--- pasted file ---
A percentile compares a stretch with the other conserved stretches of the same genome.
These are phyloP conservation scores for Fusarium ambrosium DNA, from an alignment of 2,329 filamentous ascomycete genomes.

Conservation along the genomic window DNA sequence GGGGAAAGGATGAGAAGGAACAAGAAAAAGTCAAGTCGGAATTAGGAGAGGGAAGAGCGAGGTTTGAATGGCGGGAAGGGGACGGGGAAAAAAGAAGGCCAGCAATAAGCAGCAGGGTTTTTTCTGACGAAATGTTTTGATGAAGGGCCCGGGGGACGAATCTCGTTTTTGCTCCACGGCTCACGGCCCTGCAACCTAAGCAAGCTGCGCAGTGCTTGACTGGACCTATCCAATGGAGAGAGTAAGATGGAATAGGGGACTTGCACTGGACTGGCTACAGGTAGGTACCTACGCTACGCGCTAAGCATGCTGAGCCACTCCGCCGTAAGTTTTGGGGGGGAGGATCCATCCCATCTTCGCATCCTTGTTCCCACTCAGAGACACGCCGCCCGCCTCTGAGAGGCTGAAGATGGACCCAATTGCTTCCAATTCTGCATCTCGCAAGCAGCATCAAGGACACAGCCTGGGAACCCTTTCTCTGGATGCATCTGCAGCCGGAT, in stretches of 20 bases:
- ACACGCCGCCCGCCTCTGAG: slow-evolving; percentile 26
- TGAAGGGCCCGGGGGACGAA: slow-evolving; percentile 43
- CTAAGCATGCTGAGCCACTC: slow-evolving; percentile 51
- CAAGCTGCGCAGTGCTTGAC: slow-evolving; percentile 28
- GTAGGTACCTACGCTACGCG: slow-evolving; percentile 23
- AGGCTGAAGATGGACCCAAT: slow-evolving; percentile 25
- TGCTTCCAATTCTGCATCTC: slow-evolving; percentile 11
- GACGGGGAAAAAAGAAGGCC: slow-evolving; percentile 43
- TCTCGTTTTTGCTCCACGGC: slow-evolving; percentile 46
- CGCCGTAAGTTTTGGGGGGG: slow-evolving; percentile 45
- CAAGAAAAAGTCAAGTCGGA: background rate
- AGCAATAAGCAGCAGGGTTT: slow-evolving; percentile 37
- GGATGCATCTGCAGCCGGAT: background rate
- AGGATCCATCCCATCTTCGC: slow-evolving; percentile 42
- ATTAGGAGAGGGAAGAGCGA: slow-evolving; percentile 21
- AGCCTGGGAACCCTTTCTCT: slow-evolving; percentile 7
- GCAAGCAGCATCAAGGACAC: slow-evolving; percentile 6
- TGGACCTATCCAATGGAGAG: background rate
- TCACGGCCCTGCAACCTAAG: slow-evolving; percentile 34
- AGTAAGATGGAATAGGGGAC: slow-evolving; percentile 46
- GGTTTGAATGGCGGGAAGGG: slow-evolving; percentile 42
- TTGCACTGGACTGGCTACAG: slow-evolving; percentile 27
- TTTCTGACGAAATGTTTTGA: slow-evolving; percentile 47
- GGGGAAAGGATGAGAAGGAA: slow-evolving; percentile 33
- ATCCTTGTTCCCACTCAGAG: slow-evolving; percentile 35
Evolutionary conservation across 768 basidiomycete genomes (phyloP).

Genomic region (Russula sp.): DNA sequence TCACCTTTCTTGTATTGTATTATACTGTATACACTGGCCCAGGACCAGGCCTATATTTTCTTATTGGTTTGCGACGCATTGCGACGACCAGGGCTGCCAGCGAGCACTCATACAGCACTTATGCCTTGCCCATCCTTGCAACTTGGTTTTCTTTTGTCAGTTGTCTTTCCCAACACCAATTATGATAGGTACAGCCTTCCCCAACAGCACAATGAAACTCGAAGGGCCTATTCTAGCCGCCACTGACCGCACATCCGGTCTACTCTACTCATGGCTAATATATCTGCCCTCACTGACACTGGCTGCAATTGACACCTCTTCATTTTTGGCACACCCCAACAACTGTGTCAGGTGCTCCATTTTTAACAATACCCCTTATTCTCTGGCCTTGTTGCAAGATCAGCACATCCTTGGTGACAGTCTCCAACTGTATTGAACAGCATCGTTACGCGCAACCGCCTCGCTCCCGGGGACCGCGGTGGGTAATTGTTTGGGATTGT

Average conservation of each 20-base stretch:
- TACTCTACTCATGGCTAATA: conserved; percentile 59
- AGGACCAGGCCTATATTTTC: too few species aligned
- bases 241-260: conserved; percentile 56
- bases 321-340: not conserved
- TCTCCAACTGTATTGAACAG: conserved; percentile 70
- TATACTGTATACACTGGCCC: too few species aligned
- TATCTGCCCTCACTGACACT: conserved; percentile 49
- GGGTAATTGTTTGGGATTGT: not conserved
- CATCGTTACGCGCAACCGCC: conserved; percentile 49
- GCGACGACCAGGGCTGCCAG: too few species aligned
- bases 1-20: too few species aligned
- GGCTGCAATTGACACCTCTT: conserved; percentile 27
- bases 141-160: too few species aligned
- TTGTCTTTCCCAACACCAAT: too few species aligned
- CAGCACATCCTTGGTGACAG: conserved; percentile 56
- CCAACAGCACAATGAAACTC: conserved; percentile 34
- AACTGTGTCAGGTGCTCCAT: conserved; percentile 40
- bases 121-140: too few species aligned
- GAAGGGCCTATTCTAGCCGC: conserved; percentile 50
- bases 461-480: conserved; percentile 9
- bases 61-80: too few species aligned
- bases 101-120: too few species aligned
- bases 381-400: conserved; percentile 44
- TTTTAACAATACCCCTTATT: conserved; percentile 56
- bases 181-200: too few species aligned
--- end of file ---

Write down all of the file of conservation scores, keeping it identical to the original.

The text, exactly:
A percentile compares a stretch with the other conserved stretches of the same genome.
These are phyloP conservation scores for Fusarium ambrosium DNA, from an alignment of 2,329 filamentous ascomycete genomes.

Conservation along the genomic window DNA sequence GGGGAAAGGATGAGAAGGAACAAGAAAAAGTCAAGTCGGAATTAGGAGAGGGAAGAGCGAGGTTTGAATGGCGGGAAGGGGACGGGGAAAAAAGAAGGCCAGCAATAAGCAGCAGGGTTTTTTCTGACGAAATGTTTTGATGAAGGGCCCGGGGGACGAATCTCGTTTTTGCTCCACGGCTCACGGCCCTGCAACCTAAGCAAGCTGCGCAGTGCTTGACTGGACCTATCCAATGGAGAGAGTAAGATGGAATAGGGGACTTGCACTGGACTGGCTACAGGTAGGTACCTACGCTACGCGCTAAGCATGCTGAGCCACTCCGCCGTAAGTTTTGGGGGGGAGGATCCATCCCATCTTCGCATCCTTGTTCCCACTCAGAGACACGCCGCCCGCCTCTGAGAGGCTGAAGATGGACCCAATTGCTTCCAATTCTGCATCTCGCAAGCAGCATCAAGGACACAGCCTGGGAACCCTTTCTCTGGATGCATCTGCAGCCGGAT, in stretches of 20 bases:
- ACACGCCGCCCGCCTCTGAG: slow-evolving; percentile 26
- TGAAGGGCCCGGGGGACGAA: slow-evolving; percentile 43
- CTAAGCATGCTGAGCCACTC: slow-evolving; percentile 51
- CAAGCTGCGCAGTGCTTGAC: slow-evolving; percentile 28
- GTAGGTACCTACGCTACGCG: slow-evolving; percentile 23
- AGGCTGAAGATGGACCCAAT: slow-evolving; percentile 25
- TGCTTCCAATTCTGCATCTC: slow-evolving; percentile 11
- GACGGGGAAAAAAGAAGGCC: slow-evolving; percentile 43
- TCTCGTTTTTGCTCCACGGC: slow-evolving; percentile 46
- CGCCGTAAGTTTTGGGGGGG: slow-evolving; percentile 45
- CAAGAAAAAGTCAAGTCGGA: background rate
- AGCAATAAGCAGCAGGGTTT: slow-evolving; percentile 37
- GGATGCATCTGCAGCCGGAT: background rate
- AGGATCCATCCCATCTTCGC: slow-evolving; percentile 42
- ATTAGGAGAGGGAAGAGCGA: slow-evolving; percentile 21
- AGCCTGGGAACCCTTTCTCT: slow-evolving; percentile 7
- GCAAGCAGCATCAAGGACAC: slow-evolving; percentile 6
- TGGACCTATCCAATGGAGAG: background rate
- TCACGGCCCTGCAACCTAAG: slow-evolving; percentile 34
- AGTAAGATGGAATAGGGGAC: slow-evolving; percentile 46
- GGTTTGAATGGCGGGAAGGG: slow-evolving; percentile 42
- TTGCACTGGACTGGCTACAG: slow-evolving; percentile 27
- TTTCTGACGAAATGTTTTGA: slow-evolving; percentile 47
- GGGGAAAGGATGAGAAGGAA: slow-evolving; percentile 33
- ATCCTTGTTCCCACTCAGAG: slow-evolving; percentile 35
Evolutionary conservation across 768 basidiomycete genomes (phyloP).

Genomic region (Russula sp.): DNA sequence TCACCTTTCTTGTATTGTATTATACTGTATACACTGGCCCAGGACCAGGCCTATATTTTCTTATTGGTTTGCGACGCATTGCGACGACCAGGGCTGCCAGCGAGCACTCATACAGCACTTATGCCTTGCCCATCCTTGCAACTTGGTTTTCTTTTGTCAGTTGTCTTTCCCAACACCAATTATGATAGGTACAGCCTTCCCCAACAGCACAATGAAACTCGAAGGGCCTATTCTAGCCGCCACTGACCGCACATCCGGTCTACTCTACTCATGGCTAATATATCTGCCCTCACTGACACTGGCTGCAATTGACACCTCTTCATTTTTGGCACACCCCAACAACTGTGTCAGGTGCTCCATTTTTAACAATACCCCTTATTCTCTGGCCTTGTTGCAAGATCAGCACATCCTTGGTGACAGTCTCCAACTGTATTGAACAGCATCGTTACGCGCAACCGCCTCGCTCCCGGGGACCGCGGTGGGTAATTGTTTGGGATTGT

Average conservation of each 20-base stretch:
- TACTCTACTCATGGCTAATA: conserved; percentile 59
- AGGACCAGGCCTATATTTTC: too few species aligned
- bases 241-260: conserved; percentile 56
- bases 321-340: not conserved
- TCTCCAACTGTATTGAACAG: conserved; percentile 70
- TATACTGTATACACTGGCCC: too few species aligned
- TATCTGCCCTCACTGACACT: conserved; percentile 49
- GGGTAATTGTTTGGGATTGT: not conserved
- CATCGTTACGCGCAACCGCC: conserved; percentile 49
- GCGACGACCAGGGCTGCCAG: too few species aligned
- bases 1-20: too few species aligned
- GGCTGCAATTGACACCTCTT: conserved; percentile 27
- bases 141-160: too few species aligned
- TTGTCTTTCCCAACACCAAT: too few species aligned
- CAGCACATCCTTGGTGACAG: conserved; percentile 56
- CCAACAGCACAATGAAACTC: conserved; percentile 34
- AACTGTGTCAGGTGCTCCAT: conserved; percentile 40
- bases 121-140: too few species aligned
- GAAGGGCCTATTCTAGCCGC: conserved; percentile 50
- bases 461-480: conserved; percentile 9
- bases 61-80: too few species aligned
- bases 101-120: too few species aligned
- bases 381-400: conserved; percentile 44
- TTTTAACAATACCCCTTATT: conserved; percentile 56
- bases 181-200: too few species aligned